Star Trek: Insurrection: Ru'afo shrieks it when the Starfleet Admiral tells him to have a private discussion with Picard. Ru'afo wails it again when Picard threatens to ignite the fumes on the collector.
Doesn't he also do it when he realises he's trapped in a holodesk simulation?
Star Trek: Nemesis: Counsellor Troi screams a Big No when Shinzon invades her mind, the Reman Viceroy yells it when he falls to his death after being kicked by Commander Riker.
Gimli has a Big No when he discovers the tomb of Balin, which dissolves into mournful sobbing.
Frodo also has one that doubles as a Slow No upon Gandalf's "death".
Aragorn's scream upon thinking Merry and Pippin are dead in the second film (when he kicks the helmet) isn't quite distinct, but seems to be a Big "NO!". Interestingly, Viggo Mortensen's tremendous howl of anguish here was actually because when he kicked the helmet, he broke his toe. They kept that take in because it was, as such, his best.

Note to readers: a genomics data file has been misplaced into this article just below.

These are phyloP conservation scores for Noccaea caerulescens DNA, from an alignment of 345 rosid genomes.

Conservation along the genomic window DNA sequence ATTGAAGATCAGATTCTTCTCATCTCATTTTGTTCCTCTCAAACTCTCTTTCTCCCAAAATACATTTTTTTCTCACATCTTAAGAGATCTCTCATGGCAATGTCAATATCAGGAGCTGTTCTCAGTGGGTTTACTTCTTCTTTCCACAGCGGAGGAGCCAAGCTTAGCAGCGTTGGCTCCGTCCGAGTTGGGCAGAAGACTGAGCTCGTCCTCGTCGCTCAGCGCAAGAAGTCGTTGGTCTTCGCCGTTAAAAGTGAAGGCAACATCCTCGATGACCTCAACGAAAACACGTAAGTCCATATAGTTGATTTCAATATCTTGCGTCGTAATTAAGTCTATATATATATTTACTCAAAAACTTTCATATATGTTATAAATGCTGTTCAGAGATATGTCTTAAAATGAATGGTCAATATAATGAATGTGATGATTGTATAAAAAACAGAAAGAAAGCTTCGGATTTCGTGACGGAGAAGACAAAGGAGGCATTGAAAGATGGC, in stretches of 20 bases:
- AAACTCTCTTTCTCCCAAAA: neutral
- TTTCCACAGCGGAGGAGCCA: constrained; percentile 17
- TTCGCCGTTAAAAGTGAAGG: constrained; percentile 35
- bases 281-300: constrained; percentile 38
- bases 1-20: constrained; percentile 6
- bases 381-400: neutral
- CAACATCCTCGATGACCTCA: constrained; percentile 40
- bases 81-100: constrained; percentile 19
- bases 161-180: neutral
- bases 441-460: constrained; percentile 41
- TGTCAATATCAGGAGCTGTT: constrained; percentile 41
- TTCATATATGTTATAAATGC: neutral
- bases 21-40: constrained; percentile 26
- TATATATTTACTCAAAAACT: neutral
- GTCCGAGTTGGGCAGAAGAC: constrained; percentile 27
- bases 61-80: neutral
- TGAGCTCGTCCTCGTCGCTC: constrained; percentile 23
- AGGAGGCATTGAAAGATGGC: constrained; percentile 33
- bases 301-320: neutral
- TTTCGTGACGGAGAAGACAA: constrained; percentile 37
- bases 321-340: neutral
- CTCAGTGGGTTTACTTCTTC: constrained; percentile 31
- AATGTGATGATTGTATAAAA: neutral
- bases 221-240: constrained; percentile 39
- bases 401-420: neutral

Right at the climax of the third film, when Frodo succumbs to the lure of the One Ring while standing on the edge of the Crack of Doom. It's actually two smaller "no"s, then followed by what might be the biggest "NOOOOOOOOOOO!" ever heard as Frodo puts on the Ring, alerting the Big Bad to his presence.
Another in the third film is screamed twice by Éomer upon the discovery of his uncle King Théoden dead and his sister Éowyn almost dead on the battlefield. Here it is one of the rare effective moments of Big No.
Treebeard yells a rather narmy one upon the realization that Saruman has burned the forest of Fangorn.
Samwise also has one when Frodo gets spotted by Sauron's eye in Mordor.
Yet another in the third film is Legolas in the final battle when Aragorn's about to be killed by a troll. It's definitely in the extended cut and the trailers at least.
Continues in The Hobbit, with Thorin Oakenshield letting one rip on seeing his grandfather decapitated by Azog. Since this happens during the film's prologue, there's little point in hiding the previous sentence behind a spoiler. (Compare with the entry immediately following.)